Making A Push For The Tush

| Canada | Learning | April 17, 2017

(I work at a camp and am in charge of four-year-olds. Every morning we take the kids to go swimming at the nearby pool, where lifeguards teach them simple swimming skills. Because the kids are very young, we go into the change room with them and sometimes help the kids change if they can’t themselves. There is one shared change room for boys and girls because they’re four. A small girl starts running around the change room, stark naked, while I’m occupied.)

Me: “[Girl], please go put clothes on. Come on. We’re gonna be late!”

Girl: *at the top of her lungs, sticking out her bum* “WHO WANTS TO GRAB MY TUSHIE?”

(Everyone stares. I’m for a moment caught off guard.)

Boy: “I DO!”

(At this point I regain common sense.)

Me: “Okay, no. NO.” *restraining the boy* “Let’s all get dressed and go swimming.”

Girl: *announces loudly* “It’s okay. My daddy grabs my mummy’s tushie ALL the time.”

Chocolates For The Ages

| Fordingbridge, Hampshire, UK | Friendly | April 11, 2017

(We go on holiday to the same campsite every year and over the years have made friends with some of the other families as we usually all end up there at the same time. The mum of one of the families is celebrating her birthday so we are all having a BBQ. A few small gifts have been bought for the birthday girl.)

Birthday Girl: *opens a rather nice box of chocolates from one of the other families* “Oh, lovely! Thank you so much, [Other Family]!”

Mum of Other Family: “Glad you like them!”

Nine-Year-Old Daughter of Other Family: “Mummy won those in a raffle!”

Birthday Girl: “Oh…”

(She was still very grateful, and enjoyed the chocolates, but bearing in mind we had been at the campsite for a while, how long had they had those chocolates?)

Needs To Adopt The Ability To Listen!

| UK | Related | February 27, 2017

(I worked in the crèche at a family camp during the summer. We had a strict “no photo” rule as part of our safeguarding policy. The day before the crèche opens, parents come to register their children.)

Me: “Hello, welcome to the crèche. Have you filled in the registration form?”

Mother: “Yes. It’s really important that nobody takes any photos of [Child], because he’s adopted.”

Me: “That’s fine; we never take photos in the crèche.”

Mother: “I don’t just mean that the photos can’t go online. Even for internal stuff, he can’t have his photo displayed.”

Me: “I understand. We won’t take any photos.”

Mother: “Even if he’s in the background, you’ve got to delete the photo. Can you make sure all of the staff know?”

Me: “Yes, nobody will take any photos. We never take photos in the crèche; it’s part of our safeguarding policy.”

Mother: “Because it’s really important that we keep [Child] safe.”

Me: “Yes, I understand. Now, does [Child] have any medical issues or allergies we need to be aware of?”

Mother: “He’s adopted.”

Me: “Yes…”

Mother: “So it’s really important that he’s not in any photos.”

Me: “If you go to the next desk, my colleague will give you an ID card so that only people you authorise can pick [Child] up.”

Mother: “It could be really dangerous if any photos of [Child] were published.”

We’re Going To Need A Bigger Attitude Adjustment

| USA | Learning | January 21, 2017

(I sign up for a kayak trip with a camp this year. The participants are all teenagers. The leaders are a guy in his 20s and a woman in her 50s. The guy looks super fit, the woman, not so much. We do some team building activities the first day and a couple of the teens are kind of jerks. The second day, we have to carry our kayaks down to the lake. There are nine of us total so we have to carry nine boats. It takes two people to carry a kayak — at least I thought it did. The woman leader pairs us up and we carry the first four boats to a good stopping point and then go back for four more. Then she assigns the last boat to two kids who’d caused some trouble during the team building exercises. She follows the last boat to the midway point where the rest of us are waiting. We are already tired but the boats have to be moved the rest of the way. The two who had to carry the extra boat, Teen #1 and Teen #2, are grumbling.)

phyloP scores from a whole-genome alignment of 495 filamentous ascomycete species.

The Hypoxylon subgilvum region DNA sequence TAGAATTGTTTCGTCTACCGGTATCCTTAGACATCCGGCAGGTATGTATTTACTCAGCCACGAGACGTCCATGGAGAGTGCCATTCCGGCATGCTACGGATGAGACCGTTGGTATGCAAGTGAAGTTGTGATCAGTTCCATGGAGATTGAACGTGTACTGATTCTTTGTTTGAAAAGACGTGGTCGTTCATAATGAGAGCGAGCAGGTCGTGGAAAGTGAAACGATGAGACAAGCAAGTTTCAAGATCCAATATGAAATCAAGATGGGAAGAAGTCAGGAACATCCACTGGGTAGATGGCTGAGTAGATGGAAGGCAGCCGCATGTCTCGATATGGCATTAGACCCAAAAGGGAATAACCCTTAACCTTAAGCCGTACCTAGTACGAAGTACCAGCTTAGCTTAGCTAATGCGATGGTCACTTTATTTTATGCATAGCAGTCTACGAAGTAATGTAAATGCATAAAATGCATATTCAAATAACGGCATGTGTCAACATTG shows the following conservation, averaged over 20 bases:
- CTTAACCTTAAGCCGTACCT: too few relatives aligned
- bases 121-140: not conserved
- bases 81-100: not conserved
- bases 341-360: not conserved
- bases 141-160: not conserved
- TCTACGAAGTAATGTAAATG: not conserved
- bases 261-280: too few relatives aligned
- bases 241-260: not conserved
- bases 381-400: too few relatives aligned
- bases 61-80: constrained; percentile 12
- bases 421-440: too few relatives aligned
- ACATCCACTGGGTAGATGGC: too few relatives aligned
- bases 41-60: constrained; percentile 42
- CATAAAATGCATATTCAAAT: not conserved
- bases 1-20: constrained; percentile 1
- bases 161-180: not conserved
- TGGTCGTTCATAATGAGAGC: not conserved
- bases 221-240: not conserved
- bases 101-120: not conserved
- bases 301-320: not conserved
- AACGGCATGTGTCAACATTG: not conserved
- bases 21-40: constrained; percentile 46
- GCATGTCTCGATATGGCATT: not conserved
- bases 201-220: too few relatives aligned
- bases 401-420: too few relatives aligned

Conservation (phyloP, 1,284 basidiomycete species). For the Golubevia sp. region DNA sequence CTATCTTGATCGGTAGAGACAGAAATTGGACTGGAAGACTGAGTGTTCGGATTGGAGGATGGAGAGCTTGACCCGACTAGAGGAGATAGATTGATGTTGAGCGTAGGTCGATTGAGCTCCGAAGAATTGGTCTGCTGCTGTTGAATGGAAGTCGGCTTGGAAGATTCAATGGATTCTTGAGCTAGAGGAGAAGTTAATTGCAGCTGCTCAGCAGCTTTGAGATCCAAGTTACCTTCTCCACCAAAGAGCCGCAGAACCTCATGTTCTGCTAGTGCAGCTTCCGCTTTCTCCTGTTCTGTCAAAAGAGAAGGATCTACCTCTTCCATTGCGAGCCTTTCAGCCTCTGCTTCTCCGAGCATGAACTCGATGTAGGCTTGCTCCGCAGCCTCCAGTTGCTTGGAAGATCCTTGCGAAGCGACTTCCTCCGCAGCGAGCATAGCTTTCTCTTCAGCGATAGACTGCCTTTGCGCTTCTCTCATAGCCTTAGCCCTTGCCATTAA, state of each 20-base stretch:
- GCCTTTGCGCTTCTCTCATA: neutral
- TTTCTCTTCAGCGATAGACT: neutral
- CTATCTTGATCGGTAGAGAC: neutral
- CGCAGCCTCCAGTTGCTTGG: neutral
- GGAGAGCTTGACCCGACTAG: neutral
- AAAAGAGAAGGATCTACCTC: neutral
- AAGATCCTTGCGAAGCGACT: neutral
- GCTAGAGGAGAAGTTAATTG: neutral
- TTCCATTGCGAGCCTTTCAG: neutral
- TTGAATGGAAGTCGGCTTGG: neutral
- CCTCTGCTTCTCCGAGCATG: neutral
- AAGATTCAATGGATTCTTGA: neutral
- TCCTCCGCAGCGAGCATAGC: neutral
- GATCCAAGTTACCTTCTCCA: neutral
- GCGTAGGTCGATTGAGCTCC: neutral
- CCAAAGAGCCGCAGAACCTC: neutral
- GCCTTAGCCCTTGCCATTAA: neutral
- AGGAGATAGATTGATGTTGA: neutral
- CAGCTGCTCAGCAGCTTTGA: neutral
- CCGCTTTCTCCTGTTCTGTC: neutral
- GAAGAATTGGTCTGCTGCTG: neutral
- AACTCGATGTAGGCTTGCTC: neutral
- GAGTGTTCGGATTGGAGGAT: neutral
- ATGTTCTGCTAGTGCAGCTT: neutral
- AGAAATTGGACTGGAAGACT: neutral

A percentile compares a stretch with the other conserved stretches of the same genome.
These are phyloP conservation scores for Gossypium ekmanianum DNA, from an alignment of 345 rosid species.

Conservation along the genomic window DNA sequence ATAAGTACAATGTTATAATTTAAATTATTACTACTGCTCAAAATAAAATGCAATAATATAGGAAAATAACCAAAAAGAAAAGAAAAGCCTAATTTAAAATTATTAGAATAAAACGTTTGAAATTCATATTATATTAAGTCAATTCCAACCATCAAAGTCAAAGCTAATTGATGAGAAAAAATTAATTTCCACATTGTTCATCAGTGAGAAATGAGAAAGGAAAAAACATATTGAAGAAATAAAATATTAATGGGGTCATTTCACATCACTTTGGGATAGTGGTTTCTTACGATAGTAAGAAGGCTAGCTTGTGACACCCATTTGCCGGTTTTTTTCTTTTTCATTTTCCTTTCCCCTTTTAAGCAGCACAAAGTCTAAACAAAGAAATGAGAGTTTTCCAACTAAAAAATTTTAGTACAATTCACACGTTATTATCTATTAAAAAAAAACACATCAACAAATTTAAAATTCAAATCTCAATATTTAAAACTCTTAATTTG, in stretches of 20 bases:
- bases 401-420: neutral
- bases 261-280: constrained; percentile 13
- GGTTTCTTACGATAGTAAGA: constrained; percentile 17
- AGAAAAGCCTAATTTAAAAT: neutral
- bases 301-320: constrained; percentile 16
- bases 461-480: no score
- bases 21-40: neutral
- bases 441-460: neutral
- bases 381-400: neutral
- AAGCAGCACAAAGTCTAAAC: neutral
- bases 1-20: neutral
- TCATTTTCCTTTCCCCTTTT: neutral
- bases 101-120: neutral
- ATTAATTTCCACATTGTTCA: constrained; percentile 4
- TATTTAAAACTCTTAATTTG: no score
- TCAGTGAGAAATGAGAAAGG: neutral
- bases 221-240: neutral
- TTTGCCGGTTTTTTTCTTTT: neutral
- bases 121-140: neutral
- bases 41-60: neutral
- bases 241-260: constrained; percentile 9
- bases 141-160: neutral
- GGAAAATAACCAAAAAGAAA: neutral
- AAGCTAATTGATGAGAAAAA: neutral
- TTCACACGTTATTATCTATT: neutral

Woman: “Okay, let’s move these the rest of the way.”

Teen #1: “Easy for you to say.”

(The woman picks up one of the kayaks by herself and puts it right behind another one. She then tells one girl to grab the front of one and another girl to grab the back of the other. She picks up the back of one and the front of the other and walks the rest of the way carrying both boats without stopping unless one of the girls assisting her had to. At the lake, she picks up one of the boats alone and sets it at the water’s edge.)

Woman: “Okay. Now you see that I CAN move a kayak. The difference is I don’t HAVE to move a kayak. When I ask you to do something, there is a reason behind the request. This trip will only work if we work together and respect each other.”

Teen #2: “Point taken.”

All Manner Of Bad People Out There

| Wales, UK | Learning | January 10, 2017

(I am a leader of a Brownie (like British Girl Scouts) group. As part of a challenge day, they are learning about personal safety, including stranger danger.)

Leader: “So, if a man comes up to you and tells you all about his puppies, and how cute they are but they’re too young to leave the house, and he asks you if you want to go back to his house to see them, what do you say?”

Brownies: *feebly* “No.”

Leader: “Come on, what are you going to say?”

A Couple of Brownies: “No, thank you!”

(I was quite proud of my girls’ manners!)

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